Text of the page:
Cynics will say that Lopetegui has one of the simplest jobs in Europe. With the embarrassment of riches to choose from, and a relatively settled squad, the uneducated outside view is that he has to simply continue Zinedine Zidane’s good work. Whatever one’s opinion of Ronaldo’s departure, to adapt to life without his enormous presence and talent is a task that takes some considerable ability in itself. The club’s all-time top goalscorer had a unique role out wide on the left flank that was neither winger nor playmaker. Asensio is the man in pole position, but already former Real player Mariano Diaz has returned as an option. Even Brazilian teenager Vinicius Junior is finally of age and raring to go.
Without tearing up trees, Real are joint top on La Liga and top of group G after beating the next most serious rival. The sense of occasion will play into their hands to an extent, as they are more used to packed out venues of this scale, but there might just be enough of a shock with the unknown youthful verve to Goncharenko’s side. Sergio Ramos, Marcelo, Gareth Bale and Isco are all out injured, meaning at least one member of the defence will be relatively untested in this competition. These might be only straws for CSKA to clutch at, but remain obstacles nonetheless.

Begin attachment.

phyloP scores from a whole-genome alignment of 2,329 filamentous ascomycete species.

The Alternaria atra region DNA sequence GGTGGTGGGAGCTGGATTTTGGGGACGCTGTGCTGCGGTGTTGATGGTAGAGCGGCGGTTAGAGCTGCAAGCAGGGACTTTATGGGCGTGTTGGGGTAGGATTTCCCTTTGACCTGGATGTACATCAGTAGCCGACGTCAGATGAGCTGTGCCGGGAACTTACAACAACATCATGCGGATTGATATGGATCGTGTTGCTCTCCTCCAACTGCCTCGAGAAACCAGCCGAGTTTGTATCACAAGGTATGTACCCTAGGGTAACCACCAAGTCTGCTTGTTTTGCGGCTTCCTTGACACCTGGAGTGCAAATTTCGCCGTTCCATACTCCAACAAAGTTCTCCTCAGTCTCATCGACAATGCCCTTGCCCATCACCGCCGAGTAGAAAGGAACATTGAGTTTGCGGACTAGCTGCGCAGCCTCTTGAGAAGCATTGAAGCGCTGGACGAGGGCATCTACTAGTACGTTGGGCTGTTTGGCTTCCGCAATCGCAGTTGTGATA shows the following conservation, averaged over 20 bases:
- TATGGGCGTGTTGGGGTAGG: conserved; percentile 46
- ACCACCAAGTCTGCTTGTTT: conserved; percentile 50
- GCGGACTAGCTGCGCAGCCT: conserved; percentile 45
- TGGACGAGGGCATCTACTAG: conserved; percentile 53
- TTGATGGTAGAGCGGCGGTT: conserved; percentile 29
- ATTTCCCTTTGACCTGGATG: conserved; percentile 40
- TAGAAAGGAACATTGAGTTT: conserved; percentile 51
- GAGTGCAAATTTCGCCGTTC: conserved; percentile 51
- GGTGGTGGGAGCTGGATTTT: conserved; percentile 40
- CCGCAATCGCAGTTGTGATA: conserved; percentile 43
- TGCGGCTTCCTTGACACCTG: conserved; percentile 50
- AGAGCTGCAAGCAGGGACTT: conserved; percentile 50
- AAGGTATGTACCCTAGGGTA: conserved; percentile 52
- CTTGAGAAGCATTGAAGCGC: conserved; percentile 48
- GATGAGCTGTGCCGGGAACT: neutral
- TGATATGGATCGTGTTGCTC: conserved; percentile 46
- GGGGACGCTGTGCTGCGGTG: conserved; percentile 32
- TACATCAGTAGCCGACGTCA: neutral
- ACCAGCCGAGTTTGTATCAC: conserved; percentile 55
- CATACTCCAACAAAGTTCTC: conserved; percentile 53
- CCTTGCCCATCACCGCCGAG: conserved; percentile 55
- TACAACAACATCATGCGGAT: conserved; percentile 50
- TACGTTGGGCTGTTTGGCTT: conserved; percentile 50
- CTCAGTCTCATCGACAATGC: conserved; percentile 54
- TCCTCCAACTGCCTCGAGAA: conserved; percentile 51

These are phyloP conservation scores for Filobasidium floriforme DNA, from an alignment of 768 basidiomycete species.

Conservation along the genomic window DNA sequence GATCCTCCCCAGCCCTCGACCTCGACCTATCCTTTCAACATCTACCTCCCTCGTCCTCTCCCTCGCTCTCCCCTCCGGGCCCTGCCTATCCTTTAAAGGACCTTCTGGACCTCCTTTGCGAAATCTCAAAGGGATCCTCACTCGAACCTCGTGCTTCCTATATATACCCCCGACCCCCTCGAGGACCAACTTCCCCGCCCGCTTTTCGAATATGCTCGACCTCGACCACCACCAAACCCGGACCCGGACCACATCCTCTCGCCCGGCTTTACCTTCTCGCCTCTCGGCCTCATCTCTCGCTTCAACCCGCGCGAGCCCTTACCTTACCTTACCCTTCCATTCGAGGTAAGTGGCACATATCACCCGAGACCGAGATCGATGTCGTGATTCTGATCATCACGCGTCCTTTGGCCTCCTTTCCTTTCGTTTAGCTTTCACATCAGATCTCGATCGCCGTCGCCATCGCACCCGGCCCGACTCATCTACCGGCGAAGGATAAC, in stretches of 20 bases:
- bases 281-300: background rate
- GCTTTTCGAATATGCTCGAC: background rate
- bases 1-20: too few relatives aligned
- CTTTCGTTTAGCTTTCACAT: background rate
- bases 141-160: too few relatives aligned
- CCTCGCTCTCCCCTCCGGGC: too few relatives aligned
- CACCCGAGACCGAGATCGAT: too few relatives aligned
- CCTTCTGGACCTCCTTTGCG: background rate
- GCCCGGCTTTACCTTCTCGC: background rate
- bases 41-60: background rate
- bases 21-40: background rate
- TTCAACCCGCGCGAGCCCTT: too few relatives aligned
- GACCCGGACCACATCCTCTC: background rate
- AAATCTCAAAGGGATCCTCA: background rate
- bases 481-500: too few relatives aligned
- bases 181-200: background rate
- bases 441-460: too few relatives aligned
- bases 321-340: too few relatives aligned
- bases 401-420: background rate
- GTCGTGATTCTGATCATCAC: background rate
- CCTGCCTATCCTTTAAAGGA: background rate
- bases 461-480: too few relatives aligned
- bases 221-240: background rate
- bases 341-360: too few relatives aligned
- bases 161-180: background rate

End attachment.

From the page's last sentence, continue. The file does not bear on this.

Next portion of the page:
CSKA Moscow vs Real Madrid – Players to Watch
Nikola Vlasic #8 – CSKA Moscow
The man of the moment for the Armymen is undoubtedly the on-loan Croatian midfielder. It was his added time penalty that rescued a fully-deserved point away to Viktoria Plzen in the first gameweek, while he also scored an emphatic Moscow derby goal against Spartak 10 days ago. In the absence of Konstantin Kuchaev and until recently Alan Dzagoev – not to mention the departed Bibras Natkho, Pontus Wernbloom and Aleksandr Golovin – he has stepped up to fill the dynamic creative void. His incisive passes over and through opposition defences that have stood out, in particular those threaded through to in-form hitman Fedor Chalov
Luka Modric #10 – Real Madrid